Open access peer-reviewed chapter

Are Herbal Products an Alternative to Antibiotics?

By Mihaela Ileana Ionescu

Submitted: September 11th 2017Reviewed: October 31st 2017Published: December 20th 2017

DOI: 10.5772/intechopen.72110

Downloaded: 740

Abstract

Medicinal plants have been widely used in the management of infectious diseases and by now, many of the ancient remedies have proven their value through scientific methodologies. Although the mechanisms underlying most plant-derived remedies are not well understood, the success of herbal medicine in curing infectious diseases shows that many plants have beneficial effects in various bacterial, fungal, viral or parasitic infections. The modern methodologies in the isolation, purification and characterization of the active compounds, has been a great impact for advancing in vitro and in vivo research, this step being crucial for further application in clinical trials. Many plant-derived compounds, for example, quinine and artemisinin, have been already successfully used in healing life-threatening infectious disease. The main limitations of plant medicine healing are lack of standardization and reproducibility of plant-derived products. Despite the paucity of clinical trials evaluating their efficacy, phytotherapy, adult plant uses and gemmotherapy, the use of embryonic stem cells should be reconsidered as valuable resources in finding new active compounds with sustained antimicrobial activity.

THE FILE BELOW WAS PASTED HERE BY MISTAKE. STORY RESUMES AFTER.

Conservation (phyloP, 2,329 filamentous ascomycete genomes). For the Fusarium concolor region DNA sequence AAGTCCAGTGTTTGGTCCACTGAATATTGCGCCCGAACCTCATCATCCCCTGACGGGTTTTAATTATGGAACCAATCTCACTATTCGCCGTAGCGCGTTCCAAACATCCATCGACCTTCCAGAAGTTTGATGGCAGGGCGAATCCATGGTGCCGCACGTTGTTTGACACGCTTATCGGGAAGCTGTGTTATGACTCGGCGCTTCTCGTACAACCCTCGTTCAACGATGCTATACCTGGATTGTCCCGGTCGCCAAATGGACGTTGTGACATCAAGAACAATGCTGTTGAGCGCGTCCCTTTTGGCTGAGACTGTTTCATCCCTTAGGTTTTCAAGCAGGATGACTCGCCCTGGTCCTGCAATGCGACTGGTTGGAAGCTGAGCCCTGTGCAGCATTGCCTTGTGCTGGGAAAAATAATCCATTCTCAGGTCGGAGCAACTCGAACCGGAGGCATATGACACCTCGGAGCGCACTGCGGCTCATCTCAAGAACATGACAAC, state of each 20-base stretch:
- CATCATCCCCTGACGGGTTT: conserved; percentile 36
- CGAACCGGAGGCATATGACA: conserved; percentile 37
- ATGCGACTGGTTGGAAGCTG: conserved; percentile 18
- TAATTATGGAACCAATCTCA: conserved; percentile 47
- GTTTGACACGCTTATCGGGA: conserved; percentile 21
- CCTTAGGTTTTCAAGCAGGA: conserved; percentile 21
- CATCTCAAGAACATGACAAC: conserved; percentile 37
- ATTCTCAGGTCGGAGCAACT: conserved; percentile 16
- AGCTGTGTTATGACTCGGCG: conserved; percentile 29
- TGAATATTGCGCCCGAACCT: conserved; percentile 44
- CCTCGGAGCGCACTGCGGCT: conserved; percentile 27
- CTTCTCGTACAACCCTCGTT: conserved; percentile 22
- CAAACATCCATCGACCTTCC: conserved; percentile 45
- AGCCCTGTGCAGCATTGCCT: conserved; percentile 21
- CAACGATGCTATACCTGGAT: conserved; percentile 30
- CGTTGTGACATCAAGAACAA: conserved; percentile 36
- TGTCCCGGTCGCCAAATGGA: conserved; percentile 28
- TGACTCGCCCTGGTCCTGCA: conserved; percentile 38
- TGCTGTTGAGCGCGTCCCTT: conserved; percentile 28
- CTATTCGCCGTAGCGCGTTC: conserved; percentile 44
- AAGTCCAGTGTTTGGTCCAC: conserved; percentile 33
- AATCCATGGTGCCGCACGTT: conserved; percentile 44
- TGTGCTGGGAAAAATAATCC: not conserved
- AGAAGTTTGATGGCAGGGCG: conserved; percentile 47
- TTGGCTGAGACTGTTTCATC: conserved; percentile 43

Keywords

  • phytotherapy
  • gemmotherapy
  • infection
  • herbal medicine
  • medicinal plants

1. Introduction

Traditional medicine used for a long time various medicinal plants for infectious diseases healing [1]. Ancient healers often combine medicinal plants with mysterious incantations, recipes being inherited together with the secrets of their employment. On traditional healing practices, the knowledge were orally communicated along with sophisticated protocols about harvesting plants, methods of preparation, applications, dosage, special diets and associations with other secret stories about the nature of illness. This chapter highlights some data on the use of herbal products in the treatment or prevention of infectious diseases. Our knowledge of the role of herbal products in the treatment of infectious diseases has not increased so rapidly as studies on the discovery of new antibiotics, but the emergence of multi-drug resistant strains requires new therapeutic strategies. Analyzing the evolution of antibiotic resistance has proven challenging due to the countless of factors involved—the genetic adaptation of microorganisms depends not only on exposure to antibiotics [2, 3]. Nowadays, we often find ourselves in a deadlock in choosing effective anti-infective treatment for nosocomial infections [4]. For sure, bacteria are continuously adapted their defense mechanisms, and any new synthetic antibacterial compounds will be sooner or later ineffective. There are some notable exceptions, mentioning only the high activity of penicillin G against Streptococcus pyogenes.

Since ancient times, people have faced with infections, ranged from simple urinary tract infections to major epidemics. Obviously, they used their healing the most diverse substances, which included herbs or other natural products found nearby [5]. For instance, a recent paper demonstrates that a well-known natural product—honey has in vitro antibacterial activity against Staphylococcus aureus and Streptococcus pyogenes [6]. Also, many drugs have been discovered from ethnobotanical leads. The most well-known analgesic and anti-inflammatory drug—aspirin—was developed from the plant Filipendula ulmaria (queen of the meadow) [7].